“I fucking love that you love this car.” Wow, she said the word. It was rare for her to use it at all, in any context.

  “I fucking love that you fucking love that.” She laughed.

  “We could keep going with this forever.” I didn’t know if she meant the “fucking love” part or the driving in the car part. I could do both.

  “Would you? Go forever with me?” I asked.

  She turned her head to the side, considering.

  “Maybe. We’ll see,” she said, which was a good enough answer for me.

  I pushed the accelerator and she screamed as the car shot forward.

  THE OTHER PRESENTS were silly, and all had to do with the car. A tree air freshener, a pair of fuzzy dice, new floor mats, a blue fuzzy steering wheel cover and one of those things you put in your windshield in the summer to reflect the sun back so it’s not hotter than hell in your car when you get in it.

  “I have a little something else for you,” Trish said, opening the glove box and pulling something out.

  “This is just part of something I’ve been doing for you. I’m not sure I’m ready for you to have them all now, but here’s one.” She handed me an envelope with what turned out to be a letter written on it from pages torn from one of her notebooks. So that was what she’d be doing with all those notebook pages.

  We’d parked back at the apartment, but hadn’t gone back to be with everyone else yet.

  I looked up at her as I unfolded the letter and it was easy to see that she was freaking out. Her knees were both jiggling and she had her bottom lip clamped between her teeth.

  “Do you want me to read it now, or do you want me to wait?” I asked.

  “Now. No, wait. No, you can do it now,” she said. Clearly she wasn’t quite ready for this, but it meant a lot that she’d given this to me anyway.

  “I’ll wait until we’re alone. We should probably get back, yeah?” She gave me a little smile of relief and I put the letter back in the glovebox.

  “Okay,” she said.

  “I love my gifts. Every single one of them,” I said, putting my hand under her chin and bringing her mouth to mine so I could kiss her.

  “And I love you,” I said looking deep into her violet eyes before I kissed her lips.

  I WAS FREAKING the fuck out about the letter. Freaking. The. Fuck. Out. That was the letter that told him one of my biggest secrets. The one that contained something in it that might make him not want to be with me anymore. The one that would set of a bunch of dominoes falling that would change how some people in my life saw me.

  I didn’t want the party to end because when it did we were going back to his dorm room and he was going to read the letter and then I would have to know.

  Things were going to change after that. I kept running through our past few months together. Thinking about all the good moments. The kisses, the naked times, the laughs, the looks, the… everything. Everything with Max was special and it was going to be altered now. I just hoped he loved me as much as he said he did.

  WE ALL ATE a second round of cake, but had to call it a relatively early night because we all had to be up in the morning for class or work.

  It was time to go and face the music.

  Since Max wanted to drive his new car, I left mine at Stryker’s and we took his back to the dorm.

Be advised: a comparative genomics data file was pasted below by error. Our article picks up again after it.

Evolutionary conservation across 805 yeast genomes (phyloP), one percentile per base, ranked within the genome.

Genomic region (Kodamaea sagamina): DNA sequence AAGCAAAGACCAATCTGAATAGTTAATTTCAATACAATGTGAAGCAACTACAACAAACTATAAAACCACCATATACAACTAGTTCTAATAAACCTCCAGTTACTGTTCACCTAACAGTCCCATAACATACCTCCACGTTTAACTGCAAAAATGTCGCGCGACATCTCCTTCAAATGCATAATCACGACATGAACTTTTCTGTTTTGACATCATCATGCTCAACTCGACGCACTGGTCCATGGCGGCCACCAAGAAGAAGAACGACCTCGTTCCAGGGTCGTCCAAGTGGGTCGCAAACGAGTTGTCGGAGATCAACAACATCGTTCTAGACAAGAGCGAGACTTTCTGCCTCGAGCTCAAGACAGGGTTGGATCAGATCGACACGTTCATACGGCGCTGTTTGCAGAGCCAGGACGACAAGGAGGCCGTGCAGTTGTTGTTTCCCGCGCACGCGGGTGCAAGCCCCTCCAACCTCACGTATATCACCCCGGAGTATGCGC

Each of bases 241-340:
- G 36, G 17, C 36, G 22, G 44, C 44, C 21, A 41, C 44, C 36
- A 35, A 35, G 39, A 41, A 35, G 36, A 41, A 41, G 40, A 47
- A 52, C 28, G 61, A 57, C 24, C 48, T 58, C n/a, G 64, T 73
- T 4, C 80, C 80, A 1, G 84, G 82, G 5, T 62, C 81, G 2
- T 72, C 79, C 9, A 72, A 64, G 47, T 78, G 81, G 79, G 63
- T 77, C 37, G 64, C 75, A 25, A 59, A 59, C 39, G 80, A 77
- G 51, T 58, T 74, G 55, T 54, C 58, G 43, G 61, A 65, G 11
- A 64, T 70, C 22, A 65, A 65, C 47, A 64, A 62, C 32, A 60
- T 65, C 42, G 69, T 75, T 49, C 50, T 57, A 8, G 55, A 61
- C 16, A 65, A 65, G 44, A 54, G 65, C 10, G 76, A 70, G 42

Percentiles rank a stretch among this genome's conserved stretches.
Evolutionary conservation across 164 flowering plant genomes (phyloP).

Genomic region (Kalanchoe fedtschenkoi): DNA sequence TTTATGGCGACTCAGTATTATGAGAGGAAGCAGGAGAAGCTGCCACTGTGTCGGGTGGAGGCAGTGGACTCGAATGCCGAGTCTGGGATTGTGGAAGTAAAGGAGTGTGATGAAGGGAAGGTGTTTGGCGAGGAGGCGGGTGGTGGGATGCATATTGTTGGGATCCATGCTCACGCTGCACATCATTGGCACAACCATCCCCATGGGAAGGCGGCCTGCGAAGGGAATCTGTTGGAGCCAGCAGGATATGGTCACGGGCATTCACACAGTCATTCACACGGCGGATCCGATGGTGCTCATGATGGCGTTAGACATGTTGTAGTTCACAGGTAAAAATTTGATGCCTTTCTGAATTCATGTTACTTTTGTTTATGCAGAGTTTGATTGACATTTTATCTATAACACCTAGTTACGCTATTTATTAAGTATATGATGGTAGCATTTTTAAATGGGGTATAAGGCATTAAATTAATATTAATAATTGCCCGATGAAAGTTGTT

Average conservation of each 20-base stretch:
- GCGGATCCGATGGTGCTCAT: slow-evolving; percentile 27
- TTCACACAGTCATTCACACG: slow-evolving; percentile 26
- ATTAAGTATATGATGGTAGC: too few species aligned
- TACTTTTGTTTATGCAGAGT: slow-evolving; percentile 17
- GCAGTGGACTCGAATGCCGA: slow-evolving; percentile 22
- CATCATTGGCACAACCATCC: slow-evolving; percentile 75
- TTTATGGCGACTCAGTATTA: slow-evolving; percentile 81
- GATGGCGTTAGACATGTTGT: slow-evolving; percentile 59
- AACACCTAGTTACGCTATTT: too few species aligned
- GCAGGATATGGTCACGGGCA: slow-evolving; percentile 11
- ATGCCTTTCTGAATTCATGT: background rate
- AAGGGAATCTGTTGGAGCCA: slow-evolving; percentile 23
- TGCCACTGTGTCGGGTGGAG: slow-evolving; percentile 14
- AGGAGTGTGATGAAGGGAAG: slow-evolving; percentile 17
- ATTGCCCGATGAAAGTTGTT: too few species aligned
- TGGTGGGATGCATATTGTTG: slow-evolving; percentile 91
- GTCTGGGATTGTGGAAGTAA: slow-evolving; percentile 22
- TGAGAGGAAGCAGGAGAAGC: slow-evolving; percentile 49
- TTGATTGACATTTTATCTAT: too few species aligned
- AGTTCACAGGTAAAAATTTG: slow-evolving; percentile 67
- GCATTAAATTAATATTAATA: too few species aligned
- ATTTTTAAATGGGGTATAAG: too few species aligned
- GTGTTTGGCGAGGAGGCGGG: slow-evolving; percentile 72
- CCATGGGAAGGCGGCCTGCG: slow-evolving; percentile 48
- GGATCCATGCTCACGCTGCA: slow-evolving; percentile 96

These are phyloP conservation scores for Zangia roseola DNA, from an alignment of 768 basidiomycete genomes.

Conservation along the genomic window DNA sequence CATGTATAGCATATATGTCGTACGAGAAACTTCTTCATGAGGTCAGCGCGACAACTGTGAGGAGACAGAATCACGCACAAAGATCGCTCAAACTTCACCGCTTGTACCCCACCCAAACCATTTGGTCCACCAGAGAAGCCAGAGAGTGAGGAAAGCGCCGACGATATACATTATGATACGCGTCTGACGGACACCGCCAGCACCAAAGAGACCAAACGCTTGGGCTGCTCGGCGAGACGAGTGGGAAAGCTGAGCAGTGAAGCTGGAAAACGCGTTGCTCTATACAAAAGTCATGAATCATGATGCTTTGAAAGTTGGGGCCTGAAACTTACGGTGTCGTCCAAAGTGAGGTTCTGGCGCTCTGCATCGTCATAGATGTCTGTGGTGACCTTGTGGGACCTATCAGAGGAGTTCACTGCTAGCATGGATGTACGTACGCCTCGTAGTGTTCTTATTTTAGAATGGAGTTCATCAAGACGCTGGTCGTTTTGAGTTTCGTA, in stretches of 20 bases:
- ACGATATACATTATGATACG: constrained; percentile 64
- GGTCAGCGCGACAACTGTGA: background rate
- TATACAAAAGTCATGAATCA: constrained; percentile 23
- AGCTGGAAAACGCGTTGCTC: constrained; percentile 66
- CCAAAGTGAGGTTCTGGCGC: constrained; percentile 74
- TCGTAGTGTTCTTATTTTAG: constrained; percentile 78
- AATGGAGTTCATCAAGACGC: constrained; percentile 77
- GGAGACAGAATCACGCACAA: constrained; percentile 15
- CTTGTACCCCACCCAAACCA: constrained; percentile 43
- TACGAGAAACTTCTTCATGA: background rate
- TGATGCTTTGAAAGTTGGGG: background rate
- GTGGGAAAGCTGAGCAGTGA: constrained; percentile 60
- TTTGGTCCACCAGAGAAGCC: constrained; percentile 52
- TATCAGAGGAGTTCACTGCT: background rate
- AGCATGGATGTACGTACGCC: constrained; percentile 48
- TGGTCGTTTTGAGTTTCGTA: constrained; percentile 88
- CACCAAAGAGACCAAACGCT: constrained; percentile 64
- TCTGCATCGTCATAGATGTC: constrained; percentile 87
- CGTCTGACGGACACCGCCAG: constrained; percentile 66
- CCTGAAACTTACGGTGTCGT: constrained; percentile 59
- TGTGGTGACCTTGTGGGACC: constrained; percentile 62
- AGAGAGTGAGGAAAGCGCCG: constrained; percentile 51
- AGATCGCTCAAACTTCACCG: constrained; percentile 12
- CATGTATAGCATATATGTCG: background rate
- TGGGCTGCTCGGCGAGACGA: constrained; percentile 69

“Can I say something before we go in?” he asked as he killed the engine and turned toward me.

  “Uh huh,” I said, barely able to keep still in my seat. I just wanted to get this over with. Right now. The suspense was literally going to kill me.

  “Whatever is in that letter, it won’t change anything.” Yeah, he said that now. He hadn’t read it yet. I gave him a jerky nod but then he reached out and held my face with both hands and leaned close.

  “I can see you thinking. Stop it. Nothing. Will. Change. How. I. Feel. About. You. Got it?” I wanted to believe him. So, so much.

  “Okay,” I
said, my voice rough. He gave me a kiss and then retrieved the letter from the glovebox. That fucking letter. I never should have given it to him.

  As we walked into the building, he took my hand and wouldn’t let go. He unlocked the door and then shut it behind us. Had the room always been this small? It definitely hadn’t always been this small.

  I couldn’t breathe. Stumbling a little, I made my way to the spare bed.

  “Trish?” Max said as he sat on his own bed.

  “Yup,” I said, not looking at him.

  “Do you want me to read it somewhere else? Or…” I was about ready to burst. There was too much energy and stress building in my body and it needed to go somewhere. I stood up and started pacing around.

  “Just fucking read it, already. I can’t handle this,” I said, chewing on my thumbnail.

  “Okay,” Max said, pulling the pages out and unfolding them. I couldn’t watch him, so I turned my back and kept pacing. Max cleared his throat and then I hoped he was reading. I was waiting for gasps or some noise or something.

  Nothing. The only sound was the slap of my sneakers against the linoleum floor and the squeak as I pivoted when I got to the end of the room.

  There was finally a rustle of pages, as he turned one over. Why had I written on both sides? Why the fuck had I used so many damn words? I could have just told him most everything in one or two paragraphs. But noooo, I had to wax poetic about my secrets.

  I finally turned around and found him with his head dipped over the pages, but I couldn’t read his expression. His eyes jerked across the paper, taking in the words. He was a relatively fast reader, so that was lucky for me. He flipped another page and coughed once. No reaction. He was definitely past the most dramatic part and… nothing. The tiniest flicker of hope came to life in my chest and the further he got, the more it started to grow.

  Could this be happening? Could he really be okay with everything?